Equation (2) is also an error-correction model, and long-run effects are reflected by π1− π5, but first differenced variables reported long-run effects error-correction model. Pesaran et al. (23) recommended two tests for cointegration. A standard F-test to test the null hypothesis: H0: π1 = π2 = π3 = π4 = π5 against the alternative of H1: π1≠0, π2≠0, π3≠0, π4≠0, π5≠0. If the calculated F-test statistic is significant, the alternative hypothesis is accepted, and the variables are said to be cointegrated. If a negative significant coefficient estimate is obtained from ECMt−1, it will support cointegration. The main advantage of the ARDL approach is that it allows us to blend I(1) and I(0) variables in the error-correction model. Furthermore, it also gives us short-run and long-run estimates in one step. This approach is suitable and better performs for a small sample size of data. The ARDL cointegration approach provides effective results in various orders of lags. Few additional diagnostic statistics are also applied to confirm the short and long-run estimates of ARDL (24). To test for serial correlation, we have used the Lagrange multiplier statistic as the LM test, while to test for heteroskedasticity, we report the Breusch-Pagan test statistic as the BP test (25). Model misspecification is tested through Ramsey’s RESET statistic (26). To check the stability of long and short-run coefficient estimates, we can apply CUSUM and CUSUM-sq tests.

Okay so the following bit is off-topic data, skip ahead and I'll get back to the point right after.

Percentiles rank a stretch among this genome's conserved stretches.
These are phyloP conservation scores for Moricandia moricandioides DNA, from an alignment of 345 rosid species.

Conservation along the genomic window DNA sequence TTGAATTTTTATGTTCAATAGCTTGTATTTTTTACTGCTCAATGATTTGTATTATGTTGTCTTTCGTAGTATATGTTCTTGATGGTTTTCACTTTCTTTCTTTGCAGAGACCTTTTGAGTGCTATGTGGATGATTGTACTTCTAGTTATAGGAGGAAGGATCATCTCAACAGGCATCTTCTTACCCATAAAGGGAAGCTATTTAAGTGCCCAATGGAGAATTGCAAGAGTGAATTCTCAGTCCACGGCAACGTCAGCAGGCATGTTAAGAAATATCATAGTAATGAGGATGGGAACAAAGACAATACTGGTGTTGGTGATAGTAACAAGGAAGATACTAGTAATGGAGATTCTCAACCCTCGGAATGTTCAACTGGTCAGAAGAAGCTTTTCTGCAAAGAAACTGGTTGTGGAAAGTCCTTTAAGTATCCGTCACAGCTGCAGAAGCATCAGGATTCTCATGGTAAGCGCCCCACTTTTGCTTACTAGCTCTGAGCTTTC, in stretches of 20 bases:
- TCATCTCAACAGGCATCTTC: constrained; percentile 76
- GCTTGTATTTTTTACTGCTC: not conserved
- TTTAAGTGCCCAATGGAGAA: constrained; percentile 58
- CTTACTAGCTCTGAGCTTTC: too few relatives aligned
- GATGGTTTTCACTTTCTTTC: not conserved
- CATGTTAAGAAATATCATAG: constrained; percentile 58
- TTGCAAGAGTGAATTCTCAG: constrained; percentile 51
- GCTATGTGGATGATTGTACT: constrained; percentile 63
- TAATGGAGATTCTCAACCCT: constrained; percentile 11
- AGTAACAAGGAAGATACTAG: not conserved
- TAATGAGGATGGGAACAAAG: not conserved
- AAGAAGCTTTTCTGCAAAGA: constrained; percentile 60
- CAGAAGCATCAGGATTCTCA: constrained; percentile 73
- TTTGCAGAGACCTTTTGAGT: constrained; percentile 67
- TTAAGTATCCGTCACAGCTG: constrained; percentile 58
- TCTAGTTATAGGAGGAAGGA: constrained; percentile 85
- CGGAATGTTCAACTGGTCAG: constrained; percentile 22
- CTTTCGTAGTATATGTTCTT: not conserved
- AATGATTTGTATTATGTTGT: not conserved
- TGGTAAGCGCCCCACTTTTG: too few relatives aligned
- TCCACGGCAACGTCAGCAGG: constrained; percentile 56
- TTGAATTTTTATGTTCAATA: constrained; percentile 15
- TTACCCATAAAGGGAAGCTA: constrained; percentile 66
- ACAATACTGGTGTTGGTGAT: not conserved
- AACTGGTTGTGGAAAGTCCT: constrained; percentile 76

Data

The study explores how the digital economy and green technology influence health outcomes in BRICS economies for a time span ranging from 1993 to 2019. Table 1 demonstrates the detailed information regarding symbols, definitions, and sources of variables. The dependent variable is health outcome which is measured by life expectancy at birth in total years. However, focused variables are the digital economy and green technology. The digital economy is measured by individuals using the internet in the percentage of the total population, while green technology is taken as the development of environment-related technologies in percent of all technologies. GDP per capita in constant 2015 US* and health expenditures as a percentage of GDP are used as control variables. Data for green technology is extracted from OECD, while data for remaining variables have been obtained from the World Bank. The detailed descriptive statistics of each variable for each country are reported in Table 2.

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Table 1. Data definitions and sources.

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Table 2. Descriptive statistics.

Results and Discussion

In this section, as a first step, we took assistance from lag selection criteria regarding the decision about the number of maximum lags to be applied in the regression process. To make a selection, we adopted the AIC method among all available methods. As we are dealing with annual data set, it is appropriate to choose three lags based on the AIC method. After selecting a number of lags, the next mandatory step is to check the stationarity properties of data. The findings of the ADF test confirm that our variables are either level stationary or first difference stationary. However, none of the variables is second difference stationary. Based on lag selection criteria and ADF unit root test findings, we can use the ARDL approach for further empirical investigation. Thus, Table 3 displays the short-run and long-run coefficient estimates of the ARDL approach.

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Table 3. ARDL short and long-run estimates.